Already a long lineup of around 20 people had formed when we arrived at 10:30. This time I ordered the Tsukimi Udon (udon with raw egg; ¥330) for a change, along with some deep fried shrimps. One note on the shrimps first – it was oily, cold and tasteless. After suffering the same fate at both Bakaichidai and Ippuku, I recommend not ordering any deep fried food at udon shops unless it was just out of the deep fryer.

On the first bite it was immediately apparent Ippuku’s udon was in a different league to all others I encountered thus far. Even consumed hot it was much firmer than the cold udon at Yamada-ya and Bakaichidai. While there should be even better udon in Kagawa, I left Ippuku learning two things: Not everyone has to go to Yamada-ya, and more importantly, there are tangible differences between a passable bowl of udon and a good one.

Recommendation: 4.5/5
Address: 169-1 Kokubunjichō Nii, Takamatsu, Kagawa
Opening hours:
[Mon – Fri] 10:00 – 14:00
[Sat – Sun] 10:00 – 15:00 or out of stock
Seat: 40
Website: www.udon-ippuku.com

What’s to Do in Kagawa Prefecture?

April 6 – 9, 2015

Photo set on Flickr

When I was sitting under the Nagoya TV Tower ten years ago deciding how to spend my Golden Week weekend, I went unconventional and headed south to Takamatsu for a three-day udon pilgrimage. Kagawa, the prefecture that Takamatsu is the capital of, is not a very popular tourist destination. Heck, the entire Shikoku is pretty off the beaten path, and for good reason – there is just not much to do on this mostly rural island. After surviving the ordeal I wanted no part of this place again, just like how Bran felt toward the tower where he got shoved out of the window.

Fast forward to 2015. After a few days in Okayama, our next destination was a choice between Hiroshima and Kagawa. Given our priorities of crowd avoidance and sakura, Kagawa came out on top because I knew almost nobody would be there and Shiudeyama (紫雲出山) seemed like a top-notch hanami spot.

Revisiting this place ten years later – I was genuinely surprised at how little seemed to have changed. When even Kyoto, the physical manifestation of more than a thousand-year-old Japanese history, is changing constantly due to the relentless onslaught from tourism, Takamatsu’s quiet shopping arcades and empty streets feel eerily reassuring; no matter what transpires in this crazy world of ours, there are still pockets in this planet that will by and large always stay the same.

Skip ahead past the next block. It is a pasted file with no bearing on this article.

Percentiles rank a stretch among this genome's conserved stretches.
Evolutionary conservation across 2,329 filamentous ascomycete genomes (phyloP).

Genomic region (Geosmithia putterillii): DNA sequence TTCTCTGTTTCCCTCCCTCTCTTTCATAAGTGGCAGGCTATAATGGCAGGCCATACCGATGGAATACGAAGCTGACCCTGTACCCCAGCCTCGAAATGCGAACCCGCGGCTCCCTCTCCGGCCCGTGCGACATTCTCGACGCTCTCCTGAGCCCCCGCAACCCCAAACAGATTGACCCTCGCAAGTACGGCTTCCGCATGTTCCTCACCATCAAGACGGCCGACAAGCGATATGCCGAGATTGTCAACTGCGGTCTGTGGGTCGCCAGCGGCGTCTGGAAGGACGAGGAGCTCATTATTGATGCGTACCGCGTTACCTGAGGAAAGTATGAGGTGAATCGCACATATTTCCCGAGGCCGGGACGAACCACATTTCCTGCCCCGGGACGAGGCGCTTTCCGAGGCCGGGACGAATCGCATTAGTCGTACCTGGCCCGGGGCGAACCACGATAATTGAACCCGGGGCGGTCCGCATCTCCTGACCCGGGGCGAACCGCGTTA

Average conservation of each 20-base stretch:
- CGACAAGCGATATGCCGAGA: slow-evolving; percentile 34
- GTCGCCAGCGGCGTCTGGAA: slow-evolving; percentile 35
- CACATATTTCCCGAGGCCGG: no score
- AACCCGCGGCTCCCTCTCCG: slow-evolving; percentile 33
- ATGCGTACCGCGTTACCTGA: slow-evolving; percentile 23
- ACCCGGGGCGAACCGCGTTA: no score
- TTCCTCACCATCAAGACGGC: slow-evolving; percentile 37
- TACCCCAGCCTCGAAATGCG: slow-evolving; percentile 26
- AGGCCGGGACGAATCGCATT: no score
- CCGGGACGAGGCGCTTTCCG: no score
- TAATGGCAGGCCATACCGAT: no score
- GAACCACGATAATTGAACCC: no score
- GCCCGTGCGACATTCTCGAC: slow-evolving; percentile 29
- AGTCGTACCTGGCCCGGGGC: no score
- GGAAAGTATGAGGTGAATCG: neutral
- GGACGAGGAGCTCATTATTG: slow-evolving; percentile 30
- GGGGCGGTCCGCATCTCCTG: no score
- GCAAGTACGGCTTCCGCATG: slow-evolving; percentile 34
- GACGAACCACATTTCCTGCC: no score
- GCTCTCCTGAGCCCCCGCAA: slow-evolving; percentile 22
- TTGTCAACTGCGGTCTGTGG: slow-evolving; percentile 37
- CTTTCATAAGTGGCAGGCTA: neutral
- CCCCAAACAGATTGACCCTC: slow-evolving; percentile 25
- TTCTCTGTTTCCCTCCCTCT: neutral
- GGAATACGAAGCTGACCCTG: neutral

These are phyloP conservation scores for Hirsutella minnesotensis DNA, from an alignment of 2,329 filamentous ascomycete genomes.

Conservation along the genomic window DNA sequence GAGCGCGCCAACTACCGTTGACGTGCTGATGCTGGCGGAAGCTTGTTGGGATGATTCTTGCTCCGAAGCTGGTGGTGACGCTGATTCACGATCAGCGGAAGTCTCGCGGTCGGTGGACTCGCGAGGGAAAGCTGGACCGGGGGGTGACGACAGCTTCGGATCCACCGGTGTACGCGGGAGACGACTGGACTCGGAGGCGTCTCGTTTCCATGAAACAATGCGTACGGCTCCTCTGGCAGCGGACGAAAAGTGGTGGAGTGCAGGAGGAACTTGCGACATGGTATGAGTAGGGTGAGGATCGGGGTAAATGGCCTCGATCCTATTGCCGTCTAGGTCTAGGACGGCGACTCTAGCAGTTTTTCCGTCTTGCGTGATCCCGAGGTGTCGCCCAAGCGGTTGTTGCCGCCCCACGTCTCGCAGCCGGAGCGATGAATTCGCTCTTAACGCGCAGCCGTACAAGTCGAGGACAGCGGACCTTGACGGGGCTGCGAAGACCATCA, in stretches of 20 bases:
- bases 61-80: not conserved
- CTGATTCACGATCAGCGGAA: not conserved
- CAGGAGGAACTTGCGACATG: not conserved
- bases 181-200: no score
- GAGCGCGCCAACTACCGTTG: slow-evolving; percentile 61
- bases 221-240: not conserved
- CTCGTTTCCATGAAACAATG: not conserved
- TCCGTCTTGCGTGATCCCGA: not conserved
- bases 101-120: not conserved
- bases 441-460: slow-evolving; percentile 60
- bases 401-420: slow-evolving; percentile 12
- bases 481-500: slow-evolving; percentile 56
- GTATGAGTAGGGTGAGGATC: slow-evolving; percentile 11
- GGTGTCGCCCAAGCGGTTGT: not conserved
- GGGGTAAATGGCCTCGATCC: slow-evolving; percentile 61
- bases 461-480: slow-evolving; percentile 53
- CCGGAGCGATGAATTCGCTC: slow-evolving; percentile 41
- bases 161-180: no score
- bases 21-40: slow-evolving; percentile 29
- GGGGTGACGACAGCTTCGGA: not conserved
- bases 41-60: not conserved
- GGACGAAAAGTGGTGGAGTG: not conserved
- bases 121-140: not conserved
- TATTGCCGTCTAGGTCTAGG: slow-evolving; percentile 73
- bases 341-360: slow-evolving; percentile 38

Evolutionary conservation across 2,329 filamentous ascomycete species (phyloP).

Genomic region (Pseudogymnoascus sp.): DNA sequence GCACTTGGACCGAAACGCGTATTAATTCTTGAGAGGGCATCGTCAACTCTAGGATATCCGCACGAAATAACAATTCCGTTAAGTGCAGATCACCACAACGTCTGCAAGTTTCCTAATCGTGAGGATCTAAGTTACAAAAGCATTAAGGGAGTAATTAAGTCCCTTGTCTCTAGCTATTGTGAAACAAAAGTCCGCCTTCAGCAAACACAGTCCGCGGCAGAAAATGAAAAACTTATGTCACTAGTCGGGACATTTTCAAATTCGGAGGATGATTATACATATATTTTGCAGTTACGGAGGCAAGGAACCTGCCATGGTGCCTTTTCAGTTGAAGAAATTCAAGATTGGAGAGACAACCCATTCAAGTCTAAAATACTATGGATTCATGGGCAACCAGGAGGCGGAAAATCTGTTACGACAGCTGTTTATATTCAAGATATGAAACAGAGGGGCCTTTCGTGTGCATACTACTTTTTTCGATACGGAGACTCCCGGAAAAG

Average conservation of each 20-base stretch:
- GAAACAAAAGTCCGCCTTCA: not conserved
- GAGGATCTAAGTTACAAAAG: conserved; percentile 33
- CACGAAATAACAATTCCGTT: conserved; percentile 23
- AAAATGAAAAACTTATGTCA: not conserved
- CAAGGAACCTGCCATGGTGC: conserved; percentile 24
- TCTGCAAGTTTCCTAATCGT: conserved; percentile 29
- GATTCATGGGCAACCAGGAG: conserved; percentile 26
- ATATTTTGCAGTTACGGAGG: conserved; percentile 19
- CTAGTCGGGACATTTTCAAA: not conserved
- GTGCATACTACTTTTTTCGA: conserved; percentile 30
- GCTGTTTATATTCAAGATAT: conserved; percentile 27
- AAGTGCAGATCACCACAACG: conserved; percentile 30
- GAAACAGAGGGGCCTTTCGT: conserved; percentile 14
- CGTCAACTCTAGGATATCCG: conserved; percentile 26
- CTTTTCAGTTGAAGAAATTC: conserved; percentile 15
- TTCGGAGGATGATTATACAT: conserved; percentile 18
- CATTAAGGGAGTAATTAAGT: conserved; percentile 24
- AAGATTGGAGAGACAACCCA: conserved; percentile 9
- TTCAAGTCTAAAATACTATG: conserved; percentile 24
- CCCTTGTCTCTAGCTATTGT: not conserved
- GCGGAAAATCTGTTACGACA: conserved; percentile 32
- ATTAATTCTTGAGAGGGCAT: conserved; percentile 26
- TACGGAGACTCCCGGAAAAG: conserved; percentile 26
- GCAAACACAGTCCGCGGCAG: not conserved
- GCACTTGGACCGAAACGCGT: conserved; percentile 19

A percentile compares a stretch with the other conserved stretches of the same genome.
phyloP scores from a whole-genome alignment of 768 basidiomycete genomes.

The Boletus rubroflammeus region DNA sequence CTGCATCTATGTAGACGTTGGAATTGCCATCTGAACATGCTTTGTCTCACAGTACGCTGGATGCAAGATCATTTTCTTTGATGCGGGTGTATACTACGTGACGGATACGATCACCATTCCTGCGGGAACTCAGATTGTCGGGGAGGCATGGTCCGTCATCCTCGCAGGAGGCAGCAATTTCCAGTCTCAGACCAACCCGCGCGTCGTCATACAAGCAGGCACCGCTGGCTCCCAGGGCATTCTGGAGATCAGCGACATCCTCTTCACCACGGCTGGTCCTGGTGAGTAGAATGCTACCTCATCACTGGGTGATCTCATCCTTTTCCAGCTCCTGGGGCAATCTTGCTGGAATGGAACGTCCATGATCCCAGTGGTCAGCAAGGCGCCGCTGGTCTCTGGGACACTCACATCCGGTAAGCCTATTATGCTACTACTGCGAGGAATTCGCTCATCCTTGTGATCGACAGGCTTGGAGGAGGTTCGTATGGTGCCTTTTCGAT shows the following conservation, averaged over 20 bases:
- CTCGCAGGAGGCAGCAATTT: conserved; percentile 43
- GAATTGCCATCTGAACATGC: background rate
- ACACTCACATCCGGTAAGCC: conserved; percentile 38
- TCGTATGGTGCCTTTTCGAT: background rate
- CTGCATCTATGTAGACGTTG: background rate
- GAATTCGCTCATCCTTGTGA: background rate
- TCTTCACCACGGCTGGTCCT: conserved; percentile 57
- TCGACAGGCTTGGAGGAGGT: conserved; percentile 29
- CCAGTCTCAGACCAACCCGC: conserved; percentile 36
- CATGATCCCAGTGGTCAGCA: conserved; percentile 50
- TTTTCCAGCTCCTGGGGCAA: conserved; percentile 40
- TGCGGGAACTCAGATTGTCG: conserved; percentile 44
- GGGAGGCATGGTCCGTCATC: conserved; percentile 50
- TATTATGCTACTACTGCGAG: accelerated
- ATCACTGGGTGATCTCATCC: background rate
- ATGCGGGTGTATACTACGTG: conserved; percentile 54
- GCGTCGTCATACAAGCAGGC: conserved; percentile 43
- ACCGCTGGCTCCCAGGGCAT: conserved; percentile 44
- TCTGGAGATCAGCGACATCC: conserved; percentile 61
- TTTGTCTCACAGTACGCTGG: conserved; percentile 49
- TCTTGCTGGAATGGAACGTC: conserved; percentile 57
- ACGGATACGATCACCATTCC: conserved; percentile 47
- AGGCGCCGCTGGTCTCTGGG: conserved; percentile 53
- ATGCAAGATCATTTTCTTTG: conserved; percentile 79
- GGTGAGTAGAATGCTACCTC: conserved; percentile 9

Gradually I developed a soft spot for this place and came to really appreciate the kindness of the locals. Japanese are known for their politeness, but they are also generally somewhat stoic and unapproachable. Not so in Kagawa. These people are extremely friendly – in a way you wouldn’t expect if you have never strayed away from Tokyo or Osaka. They will chat with you in spite of the language barrier. Their politeness is so inexorable it brings an element of unintended comedy to many mundane exchanges; I asked a stranger for direction and he bowed and apologized to me after leading me to my destination; the boy who bowed both before and after crossing a pedestrian crossing because I had the courtesy to stop as a driver; the elderly owner who grabbed my hands and stared into my eyes like a long lost son after I complimented his café; the cook who laughed uncontrollably when I asked to take his portrait then immediately asked me to share the result with him…

People. Udon. Sakura. There are more than enough reasons to spend a few days in Kagawa. Want some diversions? Try these few places that warrant a few hours each.

Kotohira-gū 金刀比羅宮 

 

A Shinto shrine almost as well-known for the 785 steps of stairs to reach the main hall as its status as the headquarter of all the shrines bearing the names Kompira and Kotohira, Kotohira-gū is the most significant cultural site in Kagawa. Located at Mt Zōzu next to Kotohira, a small town 30 km south of Takamatsu, this shrine is home to Ō-mono-nushi-no-mikoto, a deity of seafaring who has the power to heal and bring good fortune to its subjects. The ema hall next to the main hall is filled with large wooden plagues and photos of fishing boats and merchant ships, but apparently this deity is not confined to Earth, as there is a plague of an astronaut coming here to give thanks for his safe voyage.